Snow Belt


  #1  
Old 04-25-01, 01:31 PM
Guest
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Question

I would like to install a "snow belt" or equivalent to the lower edge of my roof up here in NH snow country to prevent ice dams on this old house. The local lumber company sells 30" x 36" "snow belt" metal pannels but does not have instructions. Please advise where I can find instructions on how to install this type of item to my existing roof. Also please advise where on the internet I could find other manufacturers of this type of edging that might be of different colors or materials.. My internet search has not been sucessful.

Thank you very much.
 
  #2  
Old 12-29-03, 11:21 AM
Fluffy
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HI Bill,

We also live in NH and are searching for the same information for installation and manufacturers of ice belt.

did you have any luck getting information on these products?
 
  #3  
Old 12-29-03, 03:35 PM
Grumpy
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Are you talking about Ice and water shield that goes under the shingles? I've never heard of a product called snow or ice belt.

Ice and water shield goes under the shingles before the other underlayments are installed. I would consider it a must for anyone that lives in areas of heavy snow.
 
  #4  
Old 01-02-04, 12:18 PM
P
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No Grumpy, I think they are talking of a wide strip of metal (steel or aluminum) installed along the eave. We often see this solution in Quebec (we're further north than NH) on asphalt shingle roofs.

BillC and Fluffy, the snow belts are very simple to make and therefore are almost always field-formed. If I were to do this, I would first apply ice-and-water shield membrane along the eave, letting the bottom edge hand over the eave by at least 1". Depending on how wide your eaves are, you may even want to put a second width of membrane (4 inch overlap) above the first.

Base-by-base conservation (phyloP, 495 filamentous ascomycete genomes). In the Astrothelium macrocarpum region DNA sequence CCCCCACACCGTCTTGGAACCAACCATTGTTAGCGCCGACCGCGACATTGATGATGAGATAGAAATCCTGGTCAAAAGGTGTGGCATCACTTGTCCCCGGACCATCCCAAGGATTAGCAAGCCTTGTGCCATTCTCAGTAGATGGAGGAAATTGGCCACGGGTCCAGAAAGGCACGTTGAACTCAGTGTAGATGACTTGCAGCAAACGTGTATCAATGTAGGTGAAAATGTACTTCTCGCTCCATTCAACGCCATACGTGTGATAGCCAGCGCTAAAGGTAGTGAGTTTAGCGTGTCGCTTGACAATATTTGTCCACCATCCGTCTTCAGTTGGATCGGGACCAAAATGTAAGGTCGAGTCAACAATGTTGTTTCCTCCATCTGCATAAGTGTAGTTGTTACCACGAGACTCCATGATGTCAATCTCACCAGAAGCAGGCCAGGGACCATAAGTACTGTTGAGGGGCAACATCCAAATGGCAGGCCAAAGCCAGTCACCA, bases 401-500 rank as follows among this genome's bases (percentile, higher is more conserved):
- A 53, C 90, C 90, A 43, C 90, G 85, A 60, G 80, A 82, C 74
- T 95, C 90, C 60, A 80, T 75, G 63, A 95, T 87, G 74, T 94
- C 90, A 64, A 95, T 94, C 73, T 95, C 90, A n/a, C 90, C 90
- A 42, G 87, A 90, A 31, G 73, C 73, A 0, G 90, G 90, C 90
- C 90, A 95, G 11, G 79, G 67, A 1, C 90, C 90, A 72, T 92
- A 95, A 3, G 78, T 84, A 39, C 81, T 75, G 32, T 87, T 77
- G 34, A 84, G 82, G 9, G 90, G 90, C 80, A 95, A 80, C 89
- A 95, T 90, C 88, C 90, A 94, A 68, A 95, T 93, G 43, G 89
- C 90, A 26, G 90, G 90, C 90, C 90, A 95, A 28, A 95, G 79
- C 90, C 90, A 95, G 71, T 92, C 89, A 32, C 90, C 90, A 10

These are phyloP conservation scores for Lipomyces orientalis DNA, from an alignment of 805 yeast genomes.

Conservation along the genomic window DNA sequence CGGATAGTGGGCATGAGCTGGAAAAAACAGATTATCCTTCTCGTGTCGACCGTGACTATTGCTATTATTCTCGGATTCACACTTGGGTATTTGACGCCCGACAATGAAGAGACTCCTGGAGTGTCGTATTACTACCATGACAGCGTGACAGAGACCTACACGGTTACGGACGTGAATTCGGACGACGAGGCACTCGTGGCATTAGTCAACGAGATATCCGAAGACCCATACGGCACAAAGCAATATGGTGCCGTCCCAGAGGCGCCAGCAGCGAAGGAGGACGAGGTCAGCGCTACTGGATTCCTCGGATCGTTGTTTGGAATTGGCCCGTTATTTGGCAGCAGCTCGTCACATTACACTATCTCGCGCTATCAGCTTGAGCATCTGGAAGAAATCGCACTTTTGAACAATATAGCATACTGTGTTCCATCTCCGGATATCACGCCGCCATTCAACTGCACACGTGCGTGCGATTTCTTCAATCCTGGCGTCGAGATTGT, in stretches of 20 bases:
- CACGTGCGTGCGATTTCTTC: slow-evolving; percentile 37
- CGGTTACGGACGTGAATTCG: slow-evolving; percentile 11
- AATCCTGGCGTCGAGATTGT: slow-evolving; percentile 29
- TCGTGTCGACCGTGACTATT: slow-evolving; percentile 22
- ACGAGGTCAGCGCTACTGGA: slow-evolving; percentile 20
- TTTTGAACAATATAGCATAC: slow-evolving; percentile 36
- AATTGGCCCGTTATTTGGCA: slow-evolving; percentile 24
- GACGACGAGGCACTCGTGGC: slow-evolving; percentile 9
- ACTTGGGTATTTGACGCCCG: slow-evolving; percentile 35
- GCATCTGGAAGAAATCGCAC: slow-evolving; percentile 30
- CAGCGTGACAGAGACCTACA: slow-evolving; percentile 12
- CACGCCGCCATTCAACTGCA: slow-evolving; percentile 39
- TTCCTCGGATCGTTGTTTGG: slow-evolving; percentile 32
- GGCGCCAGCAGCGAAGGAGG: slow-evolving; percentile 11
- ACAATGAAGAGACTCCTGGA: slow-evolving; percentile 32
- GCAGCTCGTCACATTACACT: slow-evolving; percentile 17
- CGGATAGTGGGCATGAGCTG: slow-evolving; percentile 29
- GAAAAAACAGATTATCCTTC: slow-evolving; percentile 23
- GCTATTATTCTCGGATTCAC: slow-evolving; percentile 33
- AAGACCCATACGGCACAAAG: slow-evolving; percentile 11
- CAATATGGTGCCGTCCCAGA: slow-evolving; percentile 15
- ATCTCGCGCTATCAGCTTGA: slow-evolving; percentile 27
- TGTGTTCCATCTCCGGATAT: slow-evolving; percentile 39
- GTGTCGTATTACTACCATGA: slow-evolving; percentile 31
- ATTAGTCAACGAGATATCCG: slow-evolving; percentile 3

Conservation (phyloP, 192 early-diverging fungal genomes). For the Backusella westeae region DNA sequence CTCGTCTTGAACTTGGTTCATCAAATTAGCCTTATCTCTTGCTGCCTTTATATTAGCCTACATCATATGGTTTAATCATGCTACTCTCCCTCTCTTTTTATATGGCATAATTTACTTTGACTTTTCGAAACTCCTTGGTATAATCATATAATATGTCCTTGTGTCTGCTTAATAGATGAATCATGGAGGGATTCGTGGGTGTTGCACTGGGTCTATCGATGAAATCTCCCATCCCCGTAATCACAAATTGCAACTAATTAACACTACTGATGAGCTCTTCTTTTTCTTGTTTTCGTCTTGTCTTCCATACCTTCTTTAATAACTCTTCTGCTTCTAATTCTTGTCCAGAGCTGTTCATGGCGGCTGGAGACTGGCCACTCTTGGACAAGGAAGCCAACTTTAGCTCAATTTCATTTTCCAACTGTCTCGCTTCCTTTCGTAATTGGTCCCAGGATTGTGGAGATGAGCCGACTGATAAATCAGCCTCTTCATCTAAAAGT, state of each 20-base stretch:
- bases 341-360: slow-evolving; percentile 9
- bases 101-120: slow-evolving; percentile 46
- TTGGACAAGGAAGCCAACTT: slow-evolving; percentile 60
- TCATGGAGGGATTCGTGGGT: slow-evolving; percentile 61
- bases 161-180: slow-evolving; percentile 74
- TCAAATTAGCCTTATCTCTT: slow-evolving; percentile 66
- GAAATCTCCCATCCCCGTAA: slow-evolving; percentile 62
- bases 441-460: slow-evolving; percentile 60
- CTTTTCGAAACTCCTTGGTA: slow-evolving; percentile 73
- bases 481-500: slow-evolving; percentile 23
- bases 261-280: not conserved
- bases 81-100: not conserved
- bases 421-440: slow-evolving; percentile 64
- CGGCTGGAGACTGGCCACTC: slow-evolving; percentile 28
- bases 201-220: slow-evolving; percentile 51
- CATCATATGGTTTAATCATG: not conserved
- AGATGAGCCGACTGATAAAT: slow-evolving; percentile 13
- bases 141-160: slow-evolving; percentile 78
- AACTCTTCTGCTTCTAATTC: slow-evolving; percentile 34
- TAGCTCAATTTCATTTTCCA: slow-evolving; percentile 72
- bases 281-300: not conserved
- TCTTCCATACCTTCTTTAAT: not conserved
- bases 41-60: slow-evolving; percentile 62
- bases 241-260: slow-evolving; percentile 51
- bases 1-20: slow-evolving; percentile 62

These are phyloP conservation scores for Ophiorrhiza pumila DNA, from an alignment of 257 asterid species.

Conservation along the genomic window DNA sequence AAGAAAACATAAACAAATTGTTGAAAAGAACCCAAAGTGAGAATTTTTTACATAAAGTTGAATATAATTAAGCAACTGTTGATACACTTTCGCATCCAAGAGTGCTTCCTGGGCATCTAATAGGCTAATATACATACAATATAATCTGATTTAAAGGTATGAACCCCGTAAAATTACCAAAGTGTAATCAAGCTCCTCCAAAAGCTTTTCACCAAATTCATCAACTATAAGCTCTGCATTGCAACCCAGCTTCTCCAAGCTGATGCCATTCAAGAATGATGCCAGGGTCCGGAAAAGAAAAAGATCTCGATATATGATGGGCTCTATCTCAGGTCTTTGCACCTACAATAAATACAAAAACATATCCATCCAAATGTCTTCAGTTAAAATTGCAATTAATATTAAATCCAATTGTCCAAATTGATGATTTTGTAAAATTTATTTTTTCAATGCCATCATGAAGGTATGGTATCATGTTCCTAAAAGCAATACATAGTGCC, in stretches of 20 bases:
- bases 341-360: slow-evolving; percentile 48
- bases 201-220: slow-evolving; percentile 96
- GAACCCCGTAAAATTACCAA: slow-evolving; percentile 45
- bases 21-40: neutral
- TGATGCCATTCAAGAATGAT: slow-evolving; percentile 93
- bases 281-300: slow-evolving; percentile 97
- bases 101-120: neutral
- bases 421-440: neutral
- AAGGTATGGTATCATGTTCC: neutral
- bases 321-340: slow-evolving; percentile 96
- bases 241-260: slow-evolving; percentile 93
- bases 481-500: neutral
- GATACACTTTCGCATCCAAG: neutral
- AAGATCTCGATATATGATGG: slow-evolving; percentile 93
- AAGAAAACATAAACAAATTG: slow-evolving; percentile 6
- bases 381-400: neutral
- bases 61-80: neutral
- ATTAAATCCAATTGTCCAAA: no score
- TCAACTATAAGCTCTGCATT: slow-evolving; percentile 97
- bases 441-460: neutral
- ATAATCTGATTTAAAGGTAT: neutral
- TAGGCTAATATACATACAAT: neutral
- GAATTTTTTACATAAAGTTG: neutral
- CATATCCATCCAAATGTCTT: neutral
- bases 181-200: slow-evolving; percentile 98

Next, you need a roll of painted steel or aluminum (usually available in rolls 24 inches wide by 50 feet or even 100 feet). You need to put a drip lip on the lower edge using a metal brake, or if you don't have access to one, visit your local sheet metal shop. Cut your panels no more than 10 feet long (metal expands and contracts, and the longer the piece, the more it will buckle). Lay the panels at the eave, with the drip lip extending past the fascia. Overlap each panel by at least four inches. Nail the panels along the top edge, and at the fascia, under the drip lip. To finish, install asphalt shingles over the upper edge of the metal, covering the nails.

If this seems like too much work, you may want to contact either a roofing company that works with metal, or a good siding installer who works with aluminum. In our area, both types of companies install this feature.
 
  #5  
Old 01-04-04, 11:29 AM
Grumpy
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P got any pics of this snow belt? What I am invisioning from your description we'd never use on a shingle roof around here.
 
  #6  
Old 01-04-04, 01:51 PM
P
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Sure Grumpy, I'll take pictures of a few in my area and post them. Got to put that digital camera I got at Christmas to good use!
 
 

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